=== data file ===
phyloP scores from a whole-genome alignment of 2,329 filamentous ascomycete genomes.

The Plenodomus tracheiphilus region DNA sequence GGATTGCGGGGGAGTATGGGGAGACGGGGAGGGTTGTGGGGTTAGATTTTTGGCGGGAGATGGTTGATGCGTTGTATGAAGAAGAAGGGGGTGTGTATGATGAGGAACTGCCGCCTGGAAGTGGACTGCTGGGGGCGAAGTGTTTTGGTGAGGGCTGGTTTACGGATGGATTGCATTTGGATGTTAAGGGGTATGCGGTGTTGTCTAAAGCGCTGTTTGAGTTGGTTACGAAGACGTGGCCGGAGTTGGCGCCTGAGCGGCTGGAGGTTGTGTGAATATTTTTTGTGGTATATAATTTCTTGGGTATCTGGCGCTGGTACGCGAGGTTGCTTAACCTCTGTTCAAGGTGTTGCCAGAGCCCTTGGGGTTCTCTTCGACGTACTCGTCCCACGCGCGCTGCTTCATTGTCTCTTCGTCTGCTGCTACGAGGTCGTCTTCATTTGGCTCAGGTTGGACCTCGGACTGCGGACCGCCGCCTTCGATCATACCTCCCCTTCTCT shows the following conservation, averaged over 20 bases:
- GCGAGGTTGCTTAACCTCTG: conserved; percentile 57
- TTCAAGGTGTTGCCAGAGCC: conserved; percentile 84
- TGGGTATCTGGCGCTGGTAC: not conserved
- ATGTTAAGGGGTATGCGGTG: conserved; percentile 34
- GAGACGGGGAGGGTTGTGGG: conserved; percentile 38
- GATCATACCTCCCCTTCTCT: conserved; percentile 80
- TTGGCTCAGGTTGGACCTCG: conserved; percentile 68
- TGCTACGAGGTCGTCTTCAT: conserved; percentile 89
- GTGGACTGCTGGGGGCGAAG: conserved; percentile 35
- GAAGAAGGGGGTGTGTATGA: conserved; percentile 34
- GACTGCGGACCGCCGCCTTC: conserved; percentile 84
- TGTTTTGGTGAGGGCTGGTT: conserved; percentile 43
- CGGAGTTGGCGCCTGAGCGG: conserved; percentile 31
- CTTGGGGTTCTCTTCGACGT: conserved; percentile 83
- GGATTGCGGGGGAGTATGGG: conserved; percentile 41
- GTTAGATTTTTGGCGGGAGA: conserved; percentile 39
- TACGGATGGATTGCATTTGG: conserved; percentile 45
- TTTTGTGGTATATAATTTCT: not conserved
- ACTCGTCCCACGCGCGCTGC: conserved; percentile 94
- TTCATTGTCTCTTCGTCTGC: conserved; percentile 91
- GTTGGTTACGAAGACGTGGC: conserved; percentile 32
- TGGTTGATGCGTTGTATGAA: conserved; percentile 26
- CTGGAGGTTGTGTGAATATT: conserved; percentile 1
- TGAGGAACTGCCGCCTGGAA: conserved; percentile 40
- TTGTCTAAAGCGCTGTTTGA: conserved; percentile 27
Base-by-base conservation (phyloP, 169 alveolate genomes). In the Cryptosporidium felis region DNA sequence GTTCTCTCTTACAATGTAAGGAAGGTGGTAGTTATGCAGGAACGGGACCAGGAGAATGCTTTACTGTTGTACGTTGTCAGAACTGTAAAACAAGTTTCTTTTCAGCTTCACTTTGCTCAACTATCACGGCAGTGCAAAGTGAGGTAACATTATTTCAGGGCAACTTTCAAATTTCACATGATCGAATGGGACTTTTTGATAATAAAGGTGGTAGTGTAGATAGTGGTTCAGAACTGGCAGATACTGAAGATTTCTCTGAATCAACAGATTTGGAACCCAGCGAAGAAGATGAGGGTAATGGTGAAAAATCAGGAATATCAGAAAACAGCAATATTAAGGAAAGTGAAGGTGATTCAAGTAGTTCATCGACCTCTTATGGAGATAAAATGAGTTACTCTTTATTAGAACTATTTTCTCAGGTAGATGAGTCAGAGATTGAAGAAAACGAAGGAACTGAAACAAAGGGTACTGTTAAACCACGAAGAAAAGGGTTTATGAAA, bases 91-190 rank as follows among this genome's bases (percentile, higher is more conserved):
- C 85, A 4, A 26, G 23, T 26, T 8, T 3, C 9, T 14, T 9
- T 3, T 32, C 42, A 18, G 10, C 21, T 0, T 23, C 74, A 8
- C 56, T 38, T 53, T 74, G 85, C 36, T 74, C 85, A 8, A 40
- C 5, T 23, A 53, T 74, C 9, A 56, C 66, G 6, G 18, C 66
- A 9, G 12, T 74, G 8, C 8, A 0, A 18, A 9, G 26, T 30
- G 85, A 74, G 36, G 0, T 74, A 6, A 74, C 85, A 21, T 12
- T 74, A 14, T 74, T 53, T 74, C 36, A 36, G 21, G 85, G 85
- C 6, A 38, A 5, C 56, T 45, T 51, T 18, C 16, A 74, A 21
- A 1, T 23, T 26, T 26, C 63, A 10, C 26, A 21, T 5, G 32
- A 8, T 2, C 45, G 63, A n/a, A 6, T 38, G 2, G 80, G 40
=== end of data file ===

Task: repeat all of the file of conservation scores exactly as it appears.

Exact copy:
phyloP scores from a whole-genome alignment of 2,329 filamentous ascomycete genomes.

The Plenodomus tracheiphilus region DNA sequence GGATTGCGGGGGAGTATGGGGAGACGGGGAGGGTTGTGGGGTTAGATTTTTGGCGGGAGATGGTTGATGCGTTGTATGAAGAAGAAGGGGGTGTGTATGATGAGGAACTGCCGCCTGGAAGTGGACTGCTGGGGGCGAAGTGTTTTGGTGAGGGCTGGTTTACGGATGGATTGCATTTGGATGTTAAGGGGTATGCGGTGTTGTCTAAAGCGCTGTTTGAGTTGGTTACGAAGACGTGGCCGGAGTTGGCGCCTGAGCGGCTGGAGGTTGTGTGAATATTTTTTGTGGTATATAATTTCTTGGGTATCTGGCGCTGGTACGCGAGGTTGCTTAACCTCTGTTCAAGGTGTTGCCAGAGCCCTTGGGGTTCTCTTCGACGTACTCGTCCCACGCGCGCTGCTTCATTGTCTCTTCGTCTGCTGCTACGAGGTCGTCTTCATTTGGCTCAGGTTGGACCTCGGACTGCGGACCGCCGCCTTCGATCATACCTCCCCTTCTCT shows the following conservation, averaged over 20 bases:
- GCGAGGTTGCTTAACCTCTG: conserved; percentile 57
- TTCAAGGTGTTGCCAGAGCC: conserved; percentile 84
- TGGGTATCTGGCGCTGGTAC: not conserved
- ATGTTAAGGGGTATGCGGTG: conserved; percentile 34
- GAGACGGGGAGGGTTGTGGG: conserved; percentile 38
- GATCATACCTCCCCTTCTCT: conserved; percentile 80
- TTGGCTCAGGTTGGACCTCG: conserved; percentile 68
- TGCTACGAGGTCGTCTTCAT: conserved; percentile 89
- GTGGACTGCTGGGGGCGAAG: conserved; percentile 35
- GAAGAAGGGGGTGTGTATGA: conserved; percentile 34
- GACTGCGGACCGCCGCCTTC: conserved; percentile 84
- TGTTTTGGTGAGGGCTGGTT: conserved; percentile 43
- CGGAGTTGGCGCCTGAGCGG: conserved; percentile 31
- CTTGGGGTTCTCTTCGACGT: conserved; percentile 83
- GGATTGCGGGGGAGTATGGG: conserved; percentile 41
- GTTAGATTTTTGGCGGGAGA: conserved; percentile 39
- TACGGATGGATTGCATTTGG: conserved; percentile 45
- TTTTGTGGTATATAATTTCT: not conserved
- ACTCGTCCCACGCGCGCTGC: conserved; percentile 94
- TTCATTGTCTCTTCGTCTGC: conserved; percentile 91
- GTTGGTTACGAAGACGTGGC: conserved; percentile 32
- TGGTTGATGCGTTGTATGAA: conserved; percentile 26
- CTGGAGGTTGTGTGAATATT: conserved; percentile 1
- TGAGGAACTGCCGCCTGGAA: conserved; percentile 40
- TTGTCTAAAGCGCTGTTTGA: conserved; percentile 27
Base-by-base conservation (phyloP, 169 alveolate genomes). In the Cryptosporidium felis region DNA sequence GTTCTCTCTTACAATGTAAGGAAGGTGGTAGTTATGCAGGAACGGGACCAGGAGAATGCTTTACTGTTGTACGTTGTCAGAACTGTAAAACAAGTTTCTTTTCAGCTTCACTTTGCTCAACTATCACGGCAGTGCAAAGTGAGGTAACATTATTTCAGGGCAACTTTCAAATTTCACATGATCGAATGGGACTTTTTGATAATAAAGGTGGTAGTGTAGATAGTGGTTCAGAACTGGCAGATACTGAAGATTTCTCTGAATCAACAGATTTGGAACCCAGCGAAGAAGATGAGGGTAATGGTGAAAAATCAGGAATATCAGAAAACAGCAATATTAAGGAAAGTGAAGGTGATTCAAGTAGTTCATCGACCTCTTATGGAGATAAAATGAGTTACTCTTTATTAGAACTATTTTCTCAGGTAGATGAGTCAGAGATTGAAGAAAACGAAGGAACTGAAACAAAGGGTACTGTTAAACCACGAAGAAAAGGGTTTATGAAA, bases 91-190 rank as follows among this genome's bases (percentile, higher is more conserved):
- C 85, A 4, A 26, G 23, T 26, T 8, T 3, C 9, T 14, T 9
- T 3, T 32, C 42, A 18, G 10, C 21, T 0, T 23, C 74, A 8
- C 56, T 38, T 53, T 74, G 85, C 36, T 74, C 85, A 8, A 40
- C 5, T 23, A 53, T 74, C 9, A 56, C 66, G 6, G 18, C 66
- A 9, G 12, T 74, G 8, C 8, A 0, A 18, A 9, G 26, T 30
- G 85, A 74, G 36, G 0, T 74, A 6, A 74, C 85, A 21, T 12
- T 74, A 14, T 74, T 53, T 74, C 36, A 36, G 21, G 85, G 85
- C 6, A 38, A 5, C 56, T 45, T 51, T 18, C 16, A 74, A 21
- A 1, T 23, T 26, T 26, C 63, A 10, C 26, A 21, T 5, G 32
- A 8, T 2, C 45, G 63, A n/a, A 6, T 38, G 2, G 80, G 40